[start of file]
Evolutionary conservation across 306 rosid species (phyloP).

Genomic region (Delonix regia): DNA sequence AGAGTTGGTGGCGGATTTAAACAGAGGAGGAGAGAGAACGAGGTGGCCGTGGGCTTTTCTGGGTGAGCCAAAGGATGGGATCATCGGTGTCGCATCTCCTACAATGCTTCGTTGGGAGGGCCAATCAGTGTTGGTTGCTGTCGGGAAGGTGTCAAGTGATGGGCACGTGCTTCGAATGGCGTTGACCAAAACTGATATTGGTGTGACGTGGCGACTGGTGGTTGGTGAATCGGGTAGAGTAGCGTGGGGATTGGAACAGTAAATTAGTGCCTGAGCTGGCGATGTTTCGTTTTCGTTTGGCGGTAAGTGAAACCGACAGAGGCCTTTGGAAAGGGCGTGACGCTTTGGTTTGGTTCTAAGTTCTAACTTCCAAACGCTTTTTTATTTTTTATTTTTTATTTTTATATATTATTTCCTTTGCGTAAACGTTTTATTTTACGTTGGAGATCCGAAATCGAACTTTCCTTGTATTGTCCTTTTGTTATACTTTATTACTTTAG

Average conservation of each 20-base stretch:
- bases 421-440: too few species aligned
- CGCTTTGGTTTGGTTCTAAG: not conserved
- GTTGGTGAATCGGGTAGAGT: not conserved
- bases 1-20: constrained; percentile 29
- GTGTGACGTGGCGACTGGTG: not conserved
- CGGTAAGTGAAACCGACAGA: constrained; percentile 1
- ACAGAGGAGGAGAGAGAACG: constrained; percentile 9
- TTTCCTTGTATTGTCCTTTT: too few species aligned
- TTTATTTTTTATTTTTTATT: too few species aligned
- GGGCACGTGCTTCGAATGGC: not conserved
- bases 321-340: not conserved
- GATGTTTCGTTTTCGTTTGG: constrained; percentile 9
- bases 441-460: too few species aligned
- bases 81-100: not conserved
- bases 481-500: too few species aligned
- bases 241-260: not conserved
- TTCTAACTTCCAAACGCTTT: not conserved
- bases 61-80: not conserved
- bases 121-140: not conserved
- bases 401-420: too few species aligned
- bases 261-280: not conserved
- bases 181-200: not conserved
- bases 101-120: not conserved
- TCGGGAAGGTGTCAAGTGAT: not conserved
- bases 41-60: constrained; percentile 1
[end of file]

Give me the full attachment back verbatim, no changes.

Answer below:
Evolutionary conservation across 306 rosid species (phyloP).

Genomic region (Delonix regia): DNA sequence AGAGTTGGTGGCGGATTTAAACAGAGGAGGAGAGAGAACGAGGTGGCCGTGGGCTTTTCTGGGTGAGCCAAAGGATGGGATCATCGGTGTCGCATCTCCTACAATGCTTCGTTGGGAGGGCCAATCAGTGTTGGTTGCTGTCGGGAAGGTGTCAAGTGATGGGCACGTGCTTCGAATGGCGTTGACCAAAACTGATATTGGTGTGACGTGGCGACTGGTGGTTGGTGAATCGGGTAGAGTAGCGTGGGGATTGGAACAGTAAATTAGTGCCTGAGCTGGCGATGTTTCGTTTTCGTTTGGCGGTAAGTGAAACCGACAGAGGCCTTTGGAAAGGGCGTGACGCTTTGGTTTGGTTCTAAGTTCTAACTTCCAAACGCTTTTTTATTTTTTATTTTTTATTTTTATATATTATTTCCTTTGCGTAAACGTTTTATTTTACGTTGGAGATCCGAAATCGAACTTTCCTTGTATTGTCCTTTTGTTATACTTTATTACTTTAG

Average conservation of each 20-base stretch:
- bases 421-440: too few species aligned
- CGCTTTGGTTTGGTTCTAAG: not conserved
- GTTGGTGAATCGGGTAGAGT: not conserved
- bases 1-20: constrained; percentile 29
- GTGTGACGTGGCGACTGGTG: not conserved
- CGGTAAGTGAAACCGACAGA: constrained; percentile 1
- ACAGAGGAGGAGAGAGAACG: constrained; percentile 9
- TTTCCTTGTATTGTCCTTTT: too few species aligned
- TTTATTTTTTATTTTTTATT: too few species aligned
- GGGCACGTGCTTCGAATGGC: not conserved
- bases 321-340: not conserved
- GATGTTTCGTTTTCGTTTGG: constrained; percentile 9
- bases 441-460: too few species aligned
- bases 81-100: not conserved
- bases 481-500: too few species aligned
- bases 241-260: not conserved
- TTCTAACTTCCAAACGCTTT: not conserved
- bases 61-80: not conserved
- bases 121-140: not conserved
- bases 401-420: too few species aligned
- bases 261-280: not conserved
- bases 181-200: not conserved
- bases 101-120: not conserved
- TCGGGAAGGTGTCAAGTGAT: not conserved
- bases 41-60: constrained; percentile 1